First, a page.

A key priority for the engagement team is embedding an equity lens throughout the process. “Equity really is framed by identifying who is and who isn't at the table,” said Daniel Fusca, the city’s Manager of Consultation for Parks, Forestry and Recreation.
The process started with a pre-engagement phase—a new approach for the division. This involved meeting with relevant community organizations, Indigenous partners, and other departments within the city, to get a sense of their priorities and determine how they wanted to be involved.
The pre-engagement phase “goes against most people's instincts of what is appropriate engagement,” Fusca said. There’s an expectation, rooted in conventional engagement practices, to “put something in front of the public for them to react to or else it's a waste of their time.”
“It took a bit of work to convince everybody that this is actually a good idea,” Fusca said. “There's a bit of getting people out of their comfort zone.”
The pre-engagement with the Mississaugas of the Credit First Nation (MCFN) and other Indigenous partners was especially vital given the significance of the Islands as a sacred place of healing and ceremony. Through these conversations, the city heard about the importance of incorporating ceremony into the engagement events, and re-working their land acknowledgment to recognize the waters as well as the lands.
They also heard that each Indigenous partner had different collaboration preferences. Some rights holders preferred regular meetings with the city. For the urban Indigenous communities, they’ve held sharing circles during each phase which are led by an Indigenous facilitator—something the community identified as important.
Lori Ellis, Project Officer of Strategic Projects, acknowledged that the pre-engagement took time and required them to adjust their original scope of work. “But it's worth its weight in gold in regards to building that foundation of trust and transparency,” she said, noting that the city is now looking to incorporate a pre-engagement phase into future projects.
It’s also laid a foundation for ongoing collaboration with different communities to share back how their input has been used. The project team has tried to make these touchpoints meaningful by tailoring them to the community’s specific interests and input, Fusca said. “We would hone in the presentation to just focus on the things that were most meaningful to them and try to reflect back anything they told us,” he shared.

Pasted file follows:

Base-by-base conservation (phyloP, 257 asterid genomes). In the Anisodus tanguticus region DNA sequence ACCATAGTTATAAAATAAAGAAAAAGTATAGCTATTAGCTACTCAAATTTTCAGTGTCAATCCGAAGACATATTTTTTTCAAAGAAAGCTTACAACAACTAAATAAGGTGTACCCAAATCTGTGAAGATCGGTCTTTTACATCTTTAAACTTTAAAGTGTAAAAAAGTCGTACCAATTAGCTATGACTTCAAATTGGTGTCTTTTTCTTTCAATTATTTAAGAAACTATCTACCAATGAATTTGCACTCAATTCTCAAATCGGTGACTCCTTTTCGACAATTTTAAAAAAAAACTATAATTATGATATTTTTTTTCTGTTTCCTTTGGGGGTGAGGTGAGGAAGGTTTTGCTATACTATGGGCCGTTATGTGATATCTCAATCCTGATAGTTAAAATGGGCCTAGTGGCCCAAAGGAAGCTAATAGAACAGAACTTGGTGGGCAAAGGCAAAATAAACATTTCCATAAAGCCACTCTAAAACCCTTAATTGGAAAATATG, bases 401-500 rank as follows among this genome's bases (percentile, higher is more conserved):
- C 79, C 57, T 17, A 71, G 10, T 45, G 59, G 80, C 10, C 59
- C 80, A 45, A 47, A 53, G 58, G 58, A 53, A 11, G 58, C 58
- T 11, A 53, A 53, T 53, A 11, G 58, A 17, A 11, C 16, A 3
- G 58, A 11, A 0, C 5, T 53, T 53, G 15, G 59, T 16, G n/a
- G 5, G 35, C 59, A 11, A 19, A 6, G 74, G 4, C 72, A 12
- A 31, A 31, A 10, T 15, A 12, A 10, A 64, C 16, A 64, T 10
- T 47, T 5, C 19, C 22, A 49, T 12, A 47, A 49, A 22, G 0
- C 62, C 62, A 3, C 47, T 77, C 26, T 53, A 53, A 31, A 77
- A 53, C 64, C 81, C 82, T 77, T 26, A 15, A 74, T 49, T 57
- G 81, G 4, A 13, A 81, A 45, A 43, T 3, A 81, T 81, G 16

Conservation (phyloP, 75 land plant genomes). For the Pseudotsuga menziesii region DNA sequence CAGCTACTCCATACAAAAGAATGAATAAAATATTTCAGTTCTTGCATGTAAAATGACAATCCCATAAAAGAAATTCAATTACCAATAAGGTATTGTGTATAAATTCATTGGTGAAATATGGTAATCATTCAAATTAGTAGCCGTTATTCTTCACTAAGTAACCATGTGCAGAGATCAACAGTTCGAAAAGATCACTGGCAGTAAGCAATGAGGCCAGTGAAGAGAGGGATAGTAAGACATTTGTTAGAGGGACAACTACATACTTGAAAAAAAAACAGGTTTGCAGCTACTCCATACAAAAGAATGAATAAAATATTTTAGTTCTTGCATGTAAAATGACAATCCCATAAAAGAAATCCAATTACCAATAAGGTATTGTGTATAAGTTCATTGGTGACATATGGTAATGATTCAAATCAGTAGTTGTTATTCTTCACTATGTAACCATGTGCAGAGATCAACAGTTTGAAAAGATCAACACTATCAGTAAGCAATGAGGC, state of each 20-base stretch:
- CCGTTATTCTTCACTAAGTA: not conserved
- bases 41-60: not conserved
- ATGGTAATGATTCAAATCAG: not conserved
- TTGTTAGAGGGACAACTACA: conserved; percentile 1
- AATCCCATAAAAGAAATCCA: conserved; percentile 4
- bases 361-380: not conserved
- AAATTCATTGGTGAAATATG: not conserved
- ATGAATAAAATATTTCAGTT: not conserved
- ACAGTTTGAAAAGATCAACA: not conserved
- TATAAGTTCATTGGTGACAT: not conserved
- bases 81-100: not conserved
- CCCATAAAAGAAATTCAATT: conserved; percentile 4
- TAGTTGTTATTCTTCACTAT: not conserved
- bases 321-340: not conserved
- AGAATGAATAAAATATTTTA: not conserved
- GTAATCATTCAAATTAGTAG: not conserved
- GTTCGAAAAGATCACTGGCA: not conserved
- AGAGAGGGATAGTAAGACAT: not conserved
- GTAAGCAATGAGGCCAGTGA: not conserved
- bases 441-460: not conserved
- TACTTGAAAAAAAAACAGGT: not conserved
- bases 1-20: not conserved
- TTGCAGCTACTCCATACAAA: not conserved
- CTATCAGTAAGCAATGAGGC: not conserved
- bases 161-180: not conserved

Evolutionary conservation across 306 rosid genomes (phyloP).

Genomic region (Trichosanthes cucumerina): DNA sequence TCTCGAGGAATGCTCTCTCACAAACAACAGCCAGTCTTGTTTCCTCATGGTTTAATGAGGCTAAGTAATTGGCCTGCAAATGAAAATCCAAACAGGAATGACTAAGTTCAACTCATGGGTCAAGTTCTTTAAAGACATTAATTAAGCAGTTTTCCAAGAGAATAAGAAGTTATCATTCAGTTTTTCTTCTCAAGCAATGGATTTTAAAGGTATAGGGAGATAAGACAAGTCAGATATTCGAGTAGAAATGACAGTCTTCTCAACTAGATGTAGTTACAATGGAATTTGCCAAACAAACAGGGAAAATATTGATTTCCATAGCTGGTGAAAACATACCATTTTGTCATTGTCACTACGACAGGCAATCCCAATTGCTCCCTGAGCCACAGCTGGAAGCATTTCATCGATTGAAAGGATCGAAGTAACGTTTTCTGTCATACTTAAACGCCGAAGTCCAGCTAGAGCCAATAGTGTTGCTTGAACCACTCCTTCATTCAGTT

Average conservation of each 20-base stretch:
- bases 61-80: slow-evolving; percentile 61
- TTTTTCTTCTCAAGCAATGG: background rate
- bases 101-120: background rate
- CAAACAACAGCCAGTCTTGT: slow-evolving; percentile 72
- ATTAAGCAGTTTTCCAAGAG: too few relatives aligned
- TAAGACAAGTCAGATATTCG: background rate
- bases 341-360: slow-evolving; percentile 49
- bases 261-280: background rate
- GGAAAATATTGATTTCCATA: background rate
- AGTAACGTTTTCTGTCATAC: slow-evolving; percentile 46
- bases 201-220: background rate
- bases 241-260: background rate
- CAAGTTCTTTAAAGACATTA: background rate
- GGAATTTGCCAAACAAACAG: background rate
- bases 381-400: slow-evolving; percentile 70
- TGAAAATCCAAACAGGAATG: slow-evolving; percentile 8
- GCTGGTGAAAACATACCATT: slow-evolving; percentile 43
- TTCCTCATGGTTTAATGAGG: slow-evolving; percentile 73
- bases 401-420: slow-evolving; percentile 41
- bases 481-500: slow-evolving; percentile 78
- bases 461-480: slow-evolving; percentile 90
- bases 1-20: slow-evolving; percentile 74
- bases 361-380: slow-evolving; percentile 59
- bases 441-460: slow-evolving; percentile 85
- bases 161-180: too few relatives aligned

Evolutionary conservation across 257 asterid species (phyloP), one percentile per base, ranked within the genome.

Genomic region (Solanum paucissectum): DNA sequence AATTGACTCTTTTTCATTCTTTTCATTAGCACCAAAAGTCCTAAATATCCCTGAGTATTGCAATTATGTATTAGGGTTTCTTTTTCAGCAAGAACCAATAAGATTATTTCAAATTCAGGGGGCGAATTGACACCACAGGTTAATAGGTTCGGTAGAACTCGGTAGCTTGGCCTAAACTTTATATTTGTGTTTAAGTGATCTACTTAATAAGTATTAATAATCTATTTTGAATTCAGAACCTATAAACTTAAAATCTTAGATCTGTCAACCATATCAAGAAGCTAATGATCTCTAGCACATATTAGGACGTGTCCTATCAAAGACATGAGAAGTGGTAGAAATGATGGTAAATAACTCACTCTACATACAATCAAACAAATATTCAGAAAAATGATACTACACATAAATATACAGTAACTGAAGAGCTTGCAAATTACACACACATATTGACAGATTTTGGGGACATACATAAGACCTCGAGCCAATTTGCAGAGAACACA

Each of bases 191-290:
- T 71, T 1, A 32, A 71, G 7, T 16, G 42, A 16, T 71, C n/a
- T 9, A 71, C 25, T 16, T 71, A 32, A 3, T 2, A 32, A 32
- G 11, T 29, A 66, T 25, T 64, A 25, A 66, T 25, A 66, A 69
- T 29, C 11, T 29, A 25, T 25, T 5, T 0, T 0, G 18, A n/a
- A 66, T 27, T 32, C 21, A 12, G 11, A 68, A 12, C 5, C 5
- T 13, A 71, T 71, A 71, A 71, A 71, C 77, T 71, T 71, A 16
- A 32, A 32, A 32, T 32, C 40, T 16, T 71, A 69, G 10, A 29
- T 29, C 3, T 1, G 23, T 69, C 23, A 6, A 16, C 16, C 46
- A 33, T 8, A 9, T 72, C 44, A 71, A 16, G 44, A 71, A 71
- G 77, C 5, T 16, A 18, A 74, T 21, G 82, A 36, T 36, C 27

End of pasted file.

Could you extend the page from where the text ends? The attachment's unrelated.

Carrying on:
Constantly scanning to “identify the key voices that are still missing, and to do our best to address that” has been another strategy at the heart of the city’s approach, Fusca said. For example, after identifying that youth and racialized communities living outside of the downtown core were underrepresented in the first phase of engagement, they developed a Youth Ambassador Program.
The program hired a team of 10 youth between the ages of 15 to 27 who collectively spoke nine different languages and lived in neighbourhoods outside of the downtown core. They were provided with training and a budget to design their own outreach program to engage their communities.
Pablo Muñoz, a Senior Public Consultation Coordinator for the city who has previous experience as a youth worker, noted the important role youth play as conduits of information to and from the community. “For a lot of immigrant and refugee families, children and youth tend to be the connection to the Canadian English-speaking world. They tend to be the translators, and in many ways, have a big leadership role,” he said. This is a finding echoed in recent Park People research that explored barriers to park engagement in Vancouver’s equity-deserving neighbourhoods.
Another learning from the process is that despite the breadth of audiences involved in the project, it’s been important to hold space to go deeper through small group workshops centred on equity.
Some workshops included visioning exercises guided by Bob Goulais, an Anishinaabe facilitator, where participants closed their eyes to envision the future of the Islands..